In an interview with The Post and Courier, McIntyre said the schedule concerns were based on simple math. Workers were completing less than 1 percent of the reactors each month and they were only a quarter of the way done. The slow pace was putting deadlines out of reach.
Even so, it was a striking statement in a meeting between the utilities and their contractors, McIntyre said — the sort of observation that made a room filled with high-level officials pause because no one knew what to say.
"It was a statement of the obvious," McIntyre said.
Doubts and worries
Nine months after the project's cancellation, only a handful of the records from the monthly project meetings have been brought to light. Those records offer a granular account of the problems the V.C. Summer project faced — and the doubts its owners harbored.
The documents offer, for the first time, a glimpse into the discussions and arguments that took place between SCANA and its contractors as they packed into a room to sort out the growing list of problems plaguing one of the country's first nuclear projects in a generation.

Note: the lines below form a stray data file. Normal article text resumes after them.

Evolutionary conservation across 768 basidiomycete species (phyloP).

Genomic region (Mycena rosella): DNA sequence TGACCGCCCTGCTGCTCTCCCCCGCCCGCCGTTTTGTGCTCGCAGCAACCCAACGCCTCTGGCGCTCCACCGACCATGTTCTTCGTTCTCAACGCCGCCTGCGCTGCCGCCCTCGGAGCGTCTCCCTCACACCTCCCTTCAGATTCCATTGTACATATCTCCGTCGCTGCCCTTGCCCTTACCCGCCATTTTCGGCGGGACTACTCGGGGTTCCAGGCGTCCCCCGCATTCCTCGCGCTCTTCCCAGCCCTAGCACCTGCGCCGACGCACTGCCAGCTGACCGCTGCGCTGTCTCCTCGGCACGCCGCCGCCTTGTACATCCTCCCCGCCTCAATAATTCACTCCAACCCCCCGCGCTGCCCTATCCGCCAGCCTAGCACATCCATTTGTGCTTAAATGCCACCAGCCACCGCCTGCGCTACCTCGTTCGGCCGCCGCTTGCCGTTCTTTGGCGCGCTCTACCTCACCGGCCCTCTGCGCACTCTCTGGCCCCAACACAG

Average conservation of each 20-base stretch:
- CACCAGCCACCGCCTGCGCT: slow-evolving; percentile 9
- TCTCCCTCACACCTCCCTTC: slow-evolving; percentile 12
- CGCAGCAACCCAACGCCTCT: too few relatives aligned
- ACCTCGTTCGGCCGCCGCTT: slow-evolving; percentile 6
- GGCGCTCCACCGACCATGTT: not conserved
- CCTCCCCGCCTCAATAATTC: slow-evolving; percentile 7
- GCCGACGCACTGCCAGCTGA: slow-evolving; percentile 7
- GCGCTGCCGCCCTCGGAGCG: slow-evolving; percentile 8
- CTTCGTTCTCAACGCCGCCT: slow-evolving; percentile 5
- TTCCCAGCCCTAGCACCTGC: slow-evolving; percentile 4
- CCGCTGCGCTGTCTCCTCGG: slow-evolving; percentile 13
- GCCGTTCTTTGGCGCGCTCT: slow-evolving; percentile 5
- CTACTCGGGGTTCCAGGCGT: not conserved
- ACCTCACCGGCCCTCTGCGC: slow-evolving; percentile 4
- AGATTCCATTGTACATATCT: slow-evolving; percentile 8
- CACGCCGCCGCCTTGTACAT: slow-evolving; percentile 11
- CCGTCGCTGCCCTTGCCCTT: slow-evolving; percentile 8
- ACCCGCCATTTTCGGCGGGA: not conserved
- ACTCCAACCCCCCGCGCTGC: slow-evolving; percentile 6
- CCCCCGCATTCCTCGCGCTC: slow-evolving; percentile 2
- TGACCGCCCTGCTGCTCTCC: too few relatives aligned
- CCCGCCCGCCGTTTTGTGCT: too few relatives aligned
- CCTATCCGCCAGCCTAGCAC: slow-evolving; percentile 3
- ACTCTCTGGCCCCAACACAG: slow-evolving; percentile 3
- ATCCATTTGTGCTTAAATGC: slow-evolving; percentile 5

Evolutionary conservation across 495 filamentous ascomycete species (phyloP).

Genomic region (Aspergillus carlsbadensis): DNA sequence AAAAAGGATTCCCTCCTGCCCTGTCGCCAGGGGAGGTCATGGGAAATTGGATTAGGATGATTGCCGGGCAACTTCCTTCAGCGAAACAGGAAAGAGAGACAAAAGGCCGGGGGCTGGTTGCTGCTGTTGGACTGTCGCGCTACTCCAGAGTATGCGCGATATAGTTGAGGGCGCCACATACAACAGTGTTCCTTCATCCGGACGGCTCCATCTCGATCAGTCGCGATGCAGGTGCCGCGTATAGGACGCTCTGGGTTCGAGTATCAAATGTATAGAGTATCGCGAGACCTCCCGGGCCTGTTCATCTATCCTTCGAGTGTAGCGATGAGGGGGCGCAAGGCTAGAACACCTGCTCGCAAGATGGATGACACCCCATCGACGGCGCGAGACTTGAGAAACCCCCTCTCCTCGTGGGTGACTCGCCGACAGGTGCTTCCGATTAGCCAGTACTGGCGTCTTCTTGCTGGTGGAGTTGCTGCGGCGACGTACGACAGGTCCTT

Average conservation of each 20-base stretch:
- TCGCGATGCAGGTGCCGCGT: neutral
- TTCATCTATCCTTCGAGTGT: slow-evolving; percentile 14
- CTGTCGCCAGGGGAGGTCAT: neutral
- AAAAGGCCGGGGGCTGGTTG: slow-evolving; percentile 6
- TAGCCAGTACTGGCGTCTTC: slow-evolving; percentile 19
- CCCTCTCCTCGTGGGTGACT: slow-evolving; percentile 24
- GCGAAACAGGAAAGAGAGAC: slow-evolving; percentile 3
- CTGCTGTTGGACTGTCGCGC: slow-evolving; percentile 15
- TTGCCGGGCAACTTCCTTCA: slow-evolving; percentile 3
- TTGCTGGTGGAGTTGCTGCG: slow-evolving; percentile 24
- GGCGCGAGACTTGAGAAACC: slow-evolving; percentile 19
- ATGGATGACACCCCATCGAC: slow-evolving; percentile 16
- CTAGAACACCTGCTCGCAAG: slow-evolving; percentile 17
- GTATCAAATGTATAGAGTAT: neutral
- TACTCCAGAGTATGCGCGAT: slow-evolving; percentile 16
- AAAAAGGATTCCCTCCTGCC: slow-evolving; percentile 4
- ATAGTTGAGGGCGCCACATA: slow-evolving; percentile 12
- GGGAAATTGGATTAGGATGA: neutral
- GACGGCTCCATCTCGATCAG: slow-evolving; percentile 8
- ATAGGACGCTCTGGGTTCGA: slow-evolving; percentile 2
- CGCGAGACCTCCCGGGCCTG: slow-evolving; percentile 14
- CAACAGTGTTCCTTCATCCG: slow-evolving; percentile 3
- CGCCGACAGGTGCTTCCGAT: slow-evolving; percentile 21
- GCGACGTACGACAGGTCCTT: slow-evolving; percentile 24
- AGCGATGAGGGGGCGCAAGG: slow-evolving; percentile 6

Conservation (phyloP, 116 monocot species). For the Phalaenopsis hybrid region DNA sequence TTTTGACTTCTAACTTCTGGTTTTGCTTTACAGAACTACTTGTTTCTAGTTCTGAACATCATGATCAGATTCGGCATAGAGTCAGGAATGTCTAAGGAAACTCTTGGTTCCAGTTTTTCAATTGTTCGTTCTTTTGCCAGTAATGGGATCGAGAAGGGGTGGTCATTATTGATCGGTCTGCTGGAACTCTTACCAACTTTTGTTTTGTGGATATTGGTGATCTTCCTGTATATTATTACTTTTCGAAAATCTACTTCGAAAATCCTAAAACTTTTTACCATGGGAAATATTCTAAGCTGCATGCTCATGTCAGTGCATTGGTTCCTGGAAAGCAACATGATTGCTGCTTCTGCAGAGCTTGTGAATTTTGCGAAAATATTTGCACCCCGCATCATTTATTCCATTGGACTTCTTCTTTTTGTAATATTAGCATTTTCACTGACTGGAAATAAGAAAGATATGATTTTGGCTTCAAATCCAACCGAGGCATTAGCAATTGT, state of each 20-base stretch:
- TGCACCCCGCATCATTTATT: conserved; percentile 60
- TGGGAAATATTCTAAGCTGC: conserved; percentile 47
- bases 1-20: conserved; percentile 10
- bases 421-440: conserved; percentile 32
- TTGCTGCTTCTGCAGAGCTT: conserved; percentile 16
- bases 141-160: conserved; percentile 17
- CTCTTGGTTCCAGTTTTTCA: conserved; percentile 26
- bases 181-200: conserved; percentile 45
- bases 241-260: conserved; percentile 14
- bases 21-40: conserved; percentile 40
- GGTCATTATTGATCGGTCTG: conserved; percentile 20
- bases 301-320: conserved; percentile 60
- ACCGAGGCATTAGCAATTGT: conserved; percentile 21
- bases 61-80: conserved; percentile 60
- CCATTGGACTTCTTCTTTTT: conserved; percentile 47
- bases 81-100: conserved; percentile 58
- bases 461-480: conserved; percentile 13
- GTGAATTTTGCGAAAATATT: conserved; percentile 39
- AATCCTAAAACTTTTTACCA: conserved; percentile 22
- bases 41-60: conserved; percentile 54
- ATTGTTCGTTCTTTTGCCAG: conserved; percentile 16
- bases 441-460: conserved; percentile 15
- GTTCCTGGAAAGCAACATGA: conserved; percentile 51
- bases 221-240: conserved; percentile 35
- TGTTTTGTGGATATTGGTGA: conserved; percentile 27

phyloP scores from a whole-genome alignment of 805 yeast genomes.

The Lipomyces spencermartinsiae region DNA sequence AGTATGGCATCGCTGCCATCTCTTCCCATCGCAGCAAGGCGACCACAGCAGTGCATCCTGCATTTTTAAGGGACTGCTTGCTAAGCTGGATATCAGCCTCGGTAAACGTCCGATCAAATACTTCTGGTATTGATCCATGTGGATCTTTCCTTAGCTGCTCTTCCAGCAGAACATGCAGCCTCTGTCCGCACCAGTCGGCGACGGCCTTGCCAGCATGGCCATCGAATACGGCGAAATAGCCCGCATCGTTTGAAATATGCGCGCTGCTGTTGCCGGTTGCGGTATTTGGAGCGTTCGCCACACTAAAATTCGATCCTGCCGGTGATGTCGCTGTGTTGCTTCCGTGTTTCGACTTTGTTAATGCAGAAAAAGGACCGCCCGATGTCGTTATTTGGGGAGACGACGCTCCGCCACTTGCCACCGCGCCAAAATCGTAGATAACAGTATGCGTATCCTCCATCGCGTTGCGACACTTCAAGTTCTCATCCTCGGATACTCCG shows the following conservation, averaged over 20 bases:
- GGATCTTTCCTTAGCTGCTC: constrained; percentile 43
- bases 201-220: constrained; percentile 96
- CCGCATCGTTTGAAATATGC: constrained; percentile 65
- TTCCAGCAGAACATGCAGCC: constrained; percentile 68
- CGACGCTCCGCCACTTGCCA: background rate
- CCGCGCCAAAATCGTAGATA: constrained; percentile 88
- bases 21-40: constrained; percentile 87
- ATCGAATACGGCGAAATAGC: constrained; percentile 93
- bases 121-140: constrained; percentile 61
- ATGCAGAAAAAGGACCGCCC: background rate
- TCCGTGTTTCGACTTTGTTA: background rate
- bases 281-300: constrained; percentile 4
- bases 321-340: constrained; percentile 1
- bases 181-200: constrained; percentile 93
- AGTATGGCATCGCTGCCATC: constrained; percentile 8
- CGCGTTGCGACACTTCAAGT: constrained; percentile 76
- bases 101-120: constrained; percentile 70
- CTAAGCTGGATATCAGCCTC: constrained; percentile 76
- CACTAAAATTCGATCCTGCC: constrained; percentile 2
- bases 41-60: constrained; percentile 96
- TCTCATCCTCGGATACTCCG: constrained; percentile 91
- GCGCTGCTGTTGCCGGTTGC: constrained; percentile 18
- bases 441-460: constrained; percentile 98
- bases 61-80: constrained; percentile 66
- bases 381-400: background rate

The records show SCANA managers worried the process for making the reactors' building blocks wasn't being fixed, that their attempts to save the project might fail and that Westinghouse might be lying about how much of the engineering was finished.
The Post and Courier obtained two of the monthly meeting minutes from Friends of the Earth and the Sierra Club — two environmental groups that are challenging SCANA in front of the state Public Service Commission.
Another six were released by Santee Cooper under an open records request. It is unclear why Santee Cooper, the state-run utility that owns just under half of the scuttled project, did not have the records from all of the monthly meetings.
Still, the eight months worth of documents that were released shed light onto SCANA's handling of the troubled nuclear project.
In one meeting in April 2015, Jones, the SCANA vice president, readily acknowledged the companies had no idea whether their attempts to get the project back on schedule were working.
"We don't have adequate insight that what we are doing will succeed," Jones said, according to a summary of his remarks. "As a project, we've been slow to resolve problems."
SCANA's chief nuclear officer, Jeff Archie, chimed in and agreed. The notes summarized his frustration: "Things have to change concerning problem resolution if we are going to complete this project."